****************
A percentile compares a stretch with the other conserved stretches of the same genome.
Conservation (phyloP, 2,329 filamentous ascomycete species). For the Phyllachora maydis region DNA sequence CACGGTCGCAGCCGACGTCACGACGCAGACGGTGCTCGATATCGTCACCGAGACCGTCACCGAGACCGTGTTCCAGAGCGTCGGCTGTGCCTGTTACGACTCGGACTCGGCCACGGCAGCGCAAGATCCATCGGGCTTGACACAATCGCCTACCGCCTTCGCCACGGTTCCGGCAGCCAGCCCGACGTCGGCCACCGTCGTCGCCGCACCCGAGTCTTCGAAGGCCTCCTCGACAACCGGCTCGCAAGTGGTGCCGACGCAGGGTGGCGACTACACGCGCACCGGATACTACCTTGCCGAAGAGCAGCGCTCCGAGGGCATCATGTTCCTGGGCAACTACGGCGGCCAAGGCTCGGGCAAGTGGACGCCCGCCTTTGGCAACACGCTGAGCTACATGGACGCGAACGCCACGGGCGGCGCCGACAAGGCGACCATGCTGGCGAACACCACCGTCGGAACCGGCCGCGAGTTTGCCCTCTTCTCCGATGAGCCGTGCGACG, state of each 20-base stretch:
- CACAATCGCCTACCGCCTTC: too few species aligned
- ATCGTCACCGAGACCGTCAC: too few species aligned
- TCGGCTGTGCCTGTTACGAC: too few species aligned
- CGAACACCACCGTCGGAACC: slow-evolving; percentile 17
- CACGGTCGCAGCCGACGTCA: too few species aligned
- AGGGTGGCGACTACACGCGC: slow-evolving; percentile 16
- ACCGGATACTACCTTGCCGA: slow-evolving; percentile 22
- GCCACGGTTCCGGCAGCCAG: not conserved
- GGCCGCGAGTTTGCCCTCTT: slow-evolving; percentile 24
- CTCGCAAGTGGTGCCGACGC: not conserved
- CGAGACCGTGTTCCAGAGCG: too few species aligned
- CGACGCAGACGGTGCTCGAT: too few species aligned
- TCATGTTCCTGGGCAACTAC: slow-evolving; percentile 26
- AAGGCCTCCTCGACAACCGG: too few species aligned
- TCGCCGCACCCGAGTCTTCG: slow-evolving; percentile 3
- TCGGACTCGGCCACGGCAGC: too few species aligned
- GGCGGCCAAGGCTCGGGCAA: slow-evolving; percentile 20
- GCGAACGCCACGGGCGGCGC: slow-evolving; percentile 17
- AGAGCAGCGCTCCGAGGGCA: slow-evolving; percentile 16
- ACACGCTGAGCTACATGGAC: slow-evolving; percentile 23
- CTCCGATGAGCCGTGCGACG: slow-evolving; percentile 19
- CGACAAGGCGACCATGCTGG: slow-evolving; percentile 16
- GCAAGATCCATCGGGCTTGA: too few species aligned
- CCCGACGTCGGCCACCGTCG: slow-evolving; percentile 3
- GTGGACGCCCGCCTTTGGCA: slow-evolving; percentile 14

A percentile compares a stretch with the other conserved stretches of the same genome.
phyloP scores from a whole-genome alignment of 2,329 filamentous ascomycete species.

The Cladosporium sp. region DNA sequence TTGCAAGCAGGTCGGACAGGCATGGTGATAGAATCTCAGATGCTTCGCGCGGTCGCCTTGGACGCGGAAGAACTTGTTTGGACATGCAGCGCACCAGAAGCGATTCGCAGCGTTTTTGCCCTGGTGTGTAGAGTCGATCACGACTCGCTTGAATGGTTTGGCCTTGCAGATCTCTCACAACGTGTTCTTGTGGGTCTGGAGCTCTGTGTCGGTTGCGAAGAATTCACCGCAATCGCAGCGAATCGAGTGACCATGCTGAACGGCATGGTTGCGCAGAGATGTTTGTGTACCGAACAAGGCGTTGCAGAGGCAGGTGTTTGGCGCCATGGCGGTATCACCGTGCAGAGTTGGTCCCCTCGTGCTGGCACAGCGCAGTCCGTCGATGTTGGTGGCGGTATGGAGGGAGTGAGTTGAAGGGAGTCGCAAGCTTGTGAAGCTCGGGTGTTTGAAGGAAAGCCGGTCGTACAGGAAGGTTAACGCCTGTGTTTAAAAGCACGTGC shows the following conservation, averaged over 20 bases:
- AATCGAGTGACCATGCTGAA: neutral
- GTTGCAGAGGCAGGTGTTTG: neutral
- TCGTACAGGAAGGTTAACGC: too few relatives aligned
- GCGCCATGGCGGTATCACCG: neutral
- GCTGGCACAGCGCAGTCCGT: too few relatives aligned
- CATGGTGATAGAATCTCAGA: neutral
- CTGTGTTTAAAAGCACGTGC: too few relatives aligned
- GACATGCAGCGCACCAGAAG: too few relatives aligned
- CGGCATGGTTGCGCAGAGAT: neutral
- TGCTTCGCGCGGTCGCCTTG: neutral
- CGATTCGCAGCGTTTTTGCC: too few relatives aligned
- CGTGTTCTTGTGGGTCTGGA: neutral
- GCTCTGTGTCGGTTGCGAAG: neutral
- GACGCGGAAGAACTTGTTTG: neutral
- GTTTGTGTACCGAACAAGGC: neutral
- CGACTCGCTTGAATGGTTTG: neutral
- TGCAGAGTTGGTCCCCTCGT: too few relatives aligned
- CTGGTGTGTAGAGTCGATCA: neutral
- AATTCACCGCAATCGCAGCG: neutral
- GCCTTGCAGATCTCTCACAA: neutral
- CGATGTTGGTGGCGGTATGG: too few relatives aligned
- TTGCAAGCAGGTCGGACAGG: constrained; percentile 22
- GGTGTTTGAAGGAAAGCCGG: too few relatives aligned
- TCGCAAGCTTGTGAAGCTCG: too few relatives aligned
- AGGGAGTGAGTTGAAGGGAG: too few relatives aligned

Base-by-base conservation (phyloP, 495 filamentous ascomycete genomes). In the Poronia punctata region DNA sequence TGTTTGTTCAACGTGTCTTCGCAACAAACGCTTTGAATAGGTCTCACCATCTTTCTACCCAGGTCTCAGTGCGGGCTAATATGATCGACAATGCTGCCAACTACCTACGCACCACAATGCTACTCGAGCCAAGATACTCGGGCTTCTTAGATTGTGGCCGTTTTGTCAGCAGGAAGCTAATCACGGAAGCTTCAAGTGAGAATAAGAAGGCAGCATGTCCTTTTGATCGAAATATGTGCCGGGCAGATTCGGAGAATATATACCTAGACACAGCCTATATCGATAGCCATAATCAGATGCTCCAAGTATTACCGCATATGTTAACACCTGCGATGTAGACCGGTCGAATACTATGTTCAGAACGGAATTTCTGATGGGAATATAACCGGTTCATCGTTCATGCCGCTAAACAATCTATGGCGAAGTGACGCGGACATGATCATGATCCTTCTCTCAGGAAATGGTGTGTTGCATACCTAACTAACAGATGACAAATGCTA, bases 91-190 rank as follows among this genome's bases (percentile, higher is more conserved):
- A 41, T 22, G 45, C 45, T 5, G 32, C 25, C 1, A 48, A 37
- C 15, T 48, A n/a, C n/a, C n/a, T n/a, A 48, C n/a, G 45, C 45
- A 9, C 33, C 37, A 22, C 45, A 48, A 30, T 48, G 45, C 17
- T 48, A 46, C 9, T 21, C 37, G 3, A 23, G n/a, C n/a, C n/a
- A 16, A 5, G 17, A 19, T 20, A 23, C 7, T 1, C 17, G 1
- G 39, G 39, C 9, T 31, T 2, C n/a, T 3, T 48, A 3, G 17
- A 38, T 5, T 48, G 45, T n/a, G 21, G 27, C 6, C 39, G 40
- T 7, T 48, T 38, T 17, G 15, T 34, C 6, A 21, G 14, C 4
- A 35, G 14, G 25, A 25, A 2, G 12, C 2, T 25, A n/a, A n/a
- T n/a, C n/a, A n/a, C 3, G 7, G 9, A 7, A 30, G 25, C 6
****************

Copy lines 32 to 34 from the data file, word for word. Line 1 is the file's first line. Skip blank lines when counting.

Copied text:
- GTTGCAGAGGCAGGTGTTTG: neutral
- TCGTACAGGAAGGTTAACGC: too few relatives aligned
- GCGCCATGGCGGTATCACCG: neutral